Death March to the Top of the NL West
A lot has happened since I last posted here at Croix De Candlestick. The Giants swept the Dodgers in an inspirational series at home, sending the Bums back to LA a broken team. They split series against the Marlins and Rockies while the Padres continue to drop big games. Now in Atlanta, the Giants face their biggest challenge in the last month.
The Braves are a very good team clinging to a 1 game lead over the Phillies in the NL East who seem determined to score runs exclusively off of home runs. In the first two games, the Giants have met the challenge by clinging to the old ways, putting baserunners everywhere with nothing to show from it.
Last night’s 11-inning slog was a perfect example of a contest that the Giants had no business winning, probably as karmic reward for Phil Cuzzi’s home plate felony against the Mets. The Braves walked and hit batters left and right, so appropriately the Giants scored the go-ahead run in extra innings on a sacrifice fly after loading the bases. It was a 3-2 win that really didn’t feel like a win in the end, which probably means Braves fans feel even worse than we do.
Last night’s victory coupled with a Padres loss brings the Giants within one game of the NL West lead, continuing what I affectionately have labeled the Death March to the Top. We’ve gained games here, and lost games there, with it all culminating in a grind to the brink of division superiority. Now assuming that the standings hold until next Friday, the real battle begins with a three game set at AT&T against the a Padre team the Giants have lost seven of eight against up until this point.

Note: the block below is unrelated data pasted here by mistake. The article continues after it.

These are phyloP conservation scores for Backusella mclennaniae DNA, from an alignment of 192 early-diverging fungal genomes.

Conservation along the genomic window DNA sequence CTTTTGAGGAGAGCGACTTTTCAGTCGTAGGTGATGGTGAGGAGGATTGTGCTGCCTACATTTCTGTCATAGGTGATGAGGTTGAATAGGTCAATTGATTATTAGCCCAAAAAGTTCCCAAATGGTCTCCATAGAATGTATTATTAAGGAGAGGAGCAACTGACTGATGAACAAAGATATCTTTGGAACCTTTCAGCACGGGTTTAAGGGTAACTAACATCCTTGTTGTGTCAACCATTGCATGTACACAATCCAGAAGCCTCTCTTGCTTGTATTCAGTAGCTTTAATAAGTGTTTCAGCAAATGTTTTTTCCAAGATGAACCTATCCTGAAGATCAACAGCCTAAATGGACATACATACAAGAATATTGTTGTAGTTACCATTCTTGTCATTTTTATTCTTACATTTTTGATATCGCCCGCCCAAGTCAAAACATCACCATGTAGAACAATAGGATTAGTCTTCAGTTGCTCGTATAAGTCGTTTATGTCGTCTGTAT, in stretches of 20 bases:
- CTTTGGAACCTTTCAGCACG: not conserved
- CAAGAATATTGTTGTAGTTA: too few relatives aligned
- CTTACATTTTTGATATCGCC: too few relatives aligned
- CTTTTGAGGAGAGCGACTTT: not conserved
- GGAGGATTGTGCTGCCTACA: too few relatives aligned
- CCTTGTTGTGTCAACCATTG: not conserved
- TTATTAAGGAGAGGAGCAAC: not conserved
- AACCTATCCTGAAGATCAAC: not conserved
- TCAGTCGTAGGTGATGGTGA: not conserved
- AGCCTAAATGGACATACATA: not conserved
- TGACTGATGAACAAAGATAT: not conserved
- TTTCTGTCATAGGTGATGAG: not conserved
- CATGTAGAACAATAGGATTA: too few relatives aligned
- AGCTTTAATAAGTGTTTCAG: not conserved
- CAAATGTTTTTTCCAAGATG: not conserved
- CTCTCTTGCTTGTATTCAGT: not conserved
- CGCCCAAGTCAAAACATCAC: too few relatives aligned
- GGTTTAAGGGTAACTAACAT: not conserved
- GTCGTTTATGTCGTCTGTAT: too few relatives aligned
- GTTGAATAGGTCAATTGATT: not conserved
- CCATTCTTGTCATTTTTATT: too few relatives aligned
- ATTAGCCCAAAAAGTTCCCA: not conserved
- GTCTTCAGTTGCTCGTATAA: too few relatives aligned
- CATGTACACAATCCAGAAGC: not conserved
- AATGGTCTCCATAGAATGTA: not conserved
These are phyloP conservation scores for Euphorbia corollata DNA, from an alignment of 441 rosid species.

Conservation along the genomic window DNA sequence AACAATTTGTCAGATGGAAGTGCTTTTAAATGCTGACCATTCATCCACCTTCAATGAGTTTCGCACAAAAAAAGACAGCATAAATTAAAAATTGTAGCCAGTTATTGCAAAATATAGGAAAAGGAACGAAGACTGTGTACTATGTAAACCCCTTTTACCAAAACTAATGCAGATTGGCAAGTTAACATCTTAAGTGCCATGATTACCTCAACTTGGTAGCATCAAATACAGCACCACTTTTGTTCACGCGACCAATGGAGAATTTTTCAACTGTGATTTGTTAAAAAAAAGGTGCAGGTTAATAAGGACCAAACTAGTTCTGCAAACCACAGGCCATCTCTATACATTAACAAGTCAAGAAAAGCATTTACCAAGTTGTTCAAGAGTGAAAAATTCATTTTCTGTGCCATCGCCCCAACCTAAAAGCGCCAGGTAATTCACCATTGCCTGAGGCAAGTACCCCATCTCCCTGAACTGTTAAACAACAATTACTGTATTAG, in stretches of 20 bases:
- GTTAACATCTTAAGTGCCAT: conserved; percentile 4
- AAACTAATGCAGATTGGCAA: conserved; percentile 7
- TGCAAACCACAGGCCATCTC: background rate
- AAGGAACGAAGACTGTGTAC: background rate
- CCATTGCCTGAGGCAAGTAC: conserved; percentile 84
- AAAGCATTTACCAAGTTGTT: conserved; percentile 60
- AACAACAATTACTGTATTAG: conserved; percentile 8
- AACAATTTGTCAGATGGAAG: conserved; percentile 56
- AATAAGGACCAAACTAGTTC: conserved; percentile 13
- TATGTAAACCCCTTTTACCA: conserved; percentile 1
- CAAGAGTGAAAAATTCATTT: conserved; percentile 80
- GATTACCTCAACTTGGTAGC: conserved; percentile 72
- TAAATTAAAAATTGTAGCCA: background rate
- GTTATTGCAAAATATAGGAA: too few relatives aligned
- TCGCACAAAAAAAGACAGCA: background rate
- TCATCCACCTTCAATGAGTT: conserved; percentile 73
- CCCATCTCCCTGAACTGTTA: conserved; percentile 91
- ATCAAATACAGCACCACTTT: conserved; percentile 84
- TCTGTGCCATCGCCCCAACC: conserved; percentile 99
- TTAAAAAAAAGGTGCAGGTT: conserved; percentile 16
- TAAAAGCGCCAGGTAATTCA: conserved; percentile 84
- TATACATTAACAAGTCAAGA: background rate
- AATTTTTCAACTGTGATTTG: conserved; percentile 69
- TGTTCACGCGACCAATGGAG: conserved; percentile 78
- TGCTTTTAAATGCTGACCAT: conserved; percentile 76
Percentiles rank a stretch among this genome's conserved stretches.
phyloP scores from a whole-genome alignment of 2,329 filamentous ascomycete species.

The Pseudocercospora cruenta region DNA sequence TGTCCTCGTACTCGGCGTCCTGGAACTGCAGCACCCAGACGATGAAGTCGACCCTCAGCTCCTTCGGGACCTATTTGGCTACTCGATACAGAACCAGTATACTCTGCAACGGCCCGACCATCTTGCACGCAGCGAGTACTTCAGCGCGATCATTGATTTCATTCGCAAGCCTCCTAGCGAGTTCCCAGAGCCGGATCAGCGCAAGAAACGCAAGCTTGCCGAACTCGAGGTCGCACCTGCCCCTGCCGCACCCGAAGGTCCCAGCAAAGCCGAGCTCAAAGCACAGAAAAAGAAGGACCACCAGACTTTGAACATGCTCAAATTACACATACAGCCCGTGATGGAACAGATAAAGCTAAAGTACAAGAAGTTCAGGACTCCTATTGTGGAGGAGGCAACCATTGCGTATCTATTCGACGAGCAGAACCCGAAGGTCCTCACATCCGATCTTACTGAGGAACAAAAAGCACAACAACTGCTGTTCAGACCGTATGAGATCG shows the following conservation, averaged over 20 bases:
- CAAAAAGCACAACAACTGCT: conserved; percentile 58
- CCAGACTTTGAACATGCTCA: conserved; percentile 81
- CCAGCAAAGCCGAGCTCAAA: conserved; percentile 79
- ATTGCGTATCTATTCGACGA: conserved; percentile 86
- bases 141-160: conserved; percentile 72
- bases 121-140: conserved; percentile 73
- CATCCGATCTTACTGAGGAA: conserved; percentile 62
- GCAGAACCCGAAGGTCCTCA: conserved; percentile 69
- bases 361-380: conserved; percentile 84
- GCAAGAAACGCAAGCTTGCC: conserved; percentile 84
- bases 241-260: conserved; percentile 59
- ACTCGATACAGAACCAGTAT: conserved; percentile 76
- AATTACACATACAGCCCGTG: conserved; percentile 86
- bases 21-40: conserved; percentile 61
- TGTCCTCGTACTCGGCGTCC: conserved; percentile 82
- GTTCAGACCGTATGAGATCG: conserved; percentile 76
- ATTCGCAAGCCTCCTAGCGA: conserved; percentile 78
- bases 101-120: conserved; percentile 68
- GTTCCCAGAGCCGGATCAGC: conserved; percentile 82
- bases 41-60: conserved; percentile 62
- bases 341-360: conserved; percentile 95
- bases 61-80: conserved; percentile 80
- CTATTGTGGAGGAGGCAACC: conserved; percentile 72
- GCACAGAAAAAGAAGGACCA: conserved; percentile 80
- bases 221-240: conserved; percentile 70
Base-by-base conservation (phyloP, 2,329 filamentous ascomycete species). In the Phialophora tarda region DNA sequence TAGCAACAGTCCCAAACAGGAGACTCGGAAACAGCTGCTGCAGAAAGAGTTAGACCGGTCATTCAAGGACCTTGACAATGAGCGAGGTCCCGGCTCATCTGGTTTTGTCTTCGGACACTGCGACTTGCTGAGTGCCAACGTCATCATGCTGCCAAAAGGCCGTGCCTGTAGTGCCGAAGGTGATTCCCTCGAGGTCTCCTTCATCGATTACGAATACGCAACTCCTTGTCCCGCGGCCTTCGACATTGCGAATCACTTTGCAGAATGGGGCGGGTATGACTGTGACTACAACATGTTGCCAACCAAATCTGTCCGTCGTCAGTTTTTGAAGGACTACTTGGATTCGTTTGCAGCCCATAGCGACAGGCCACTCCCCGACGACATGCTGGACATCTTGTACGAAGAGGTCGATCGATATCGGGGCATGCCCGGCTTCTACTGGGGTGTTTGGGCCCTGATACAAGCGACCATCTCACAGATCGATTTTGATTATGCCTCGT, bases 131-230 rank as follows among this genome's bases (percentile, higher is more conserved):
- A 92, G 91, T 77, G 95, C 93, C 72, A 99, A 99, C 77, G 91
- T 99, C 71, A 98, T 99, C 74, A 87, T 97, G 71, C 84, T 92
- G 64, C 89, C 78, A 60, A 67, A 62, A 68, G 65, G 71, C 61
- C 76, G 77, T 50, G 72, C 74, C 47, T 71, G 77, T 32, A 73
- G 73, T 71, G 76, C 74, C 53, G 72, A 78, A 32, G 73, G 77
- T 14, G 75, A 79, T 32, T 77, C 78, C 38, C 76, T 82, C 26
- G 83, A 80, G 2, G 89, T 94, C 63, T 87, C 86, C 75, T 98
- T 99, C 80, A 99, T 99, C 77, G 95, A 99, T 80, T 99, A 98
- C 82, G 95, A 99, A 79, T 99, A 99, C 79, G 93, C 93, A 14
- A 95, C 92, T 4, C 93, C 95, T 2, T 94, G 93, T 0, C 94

What this means is that we can win all the games against everyone else we want to, but if the Giants want to end the season at the top of the division, they absolutely must win head-to-head matchups against San Diego. And to be completely honest, the Padres absolutely should not be as good as they are.
Minus Adrian Gonzalez, their offense is God-awful. Past Mat Latos, their pitching staff is anchored by the likes of Wade LeBlanc, Clayton Richard, and Jon Garland who quite frankly aren’t as good as their season stats would suggest. To their credit, their bullpen is downright terrifying to think about in the late innings, which is why the Giants should be able to score runs off of the aforementioned shmucks.
August is going to test the Giants’ ability to be a playoff team. In addition to Atlanta and San Diego, they face the Reds, Cardinals, and Phillies, followed by an NL West swing into September. The Padres’ schedule on the other hand has them playing these teams next month, meaning the Giants are going to need to hold their own in order to push the issue late into the season.
For the time being, winning this series against the Braves would be a good start on the path to postseason competency. The pitching the Giants face doesn’t get any easier, so the offense has its work cut out. The rotation will need to be able to limit damage to 2-3 runs a game on a daily basis, which for them is business as usual. There’s a lot of season left to play, with nothing even close to decided right now. I’ll be holding my breath until then.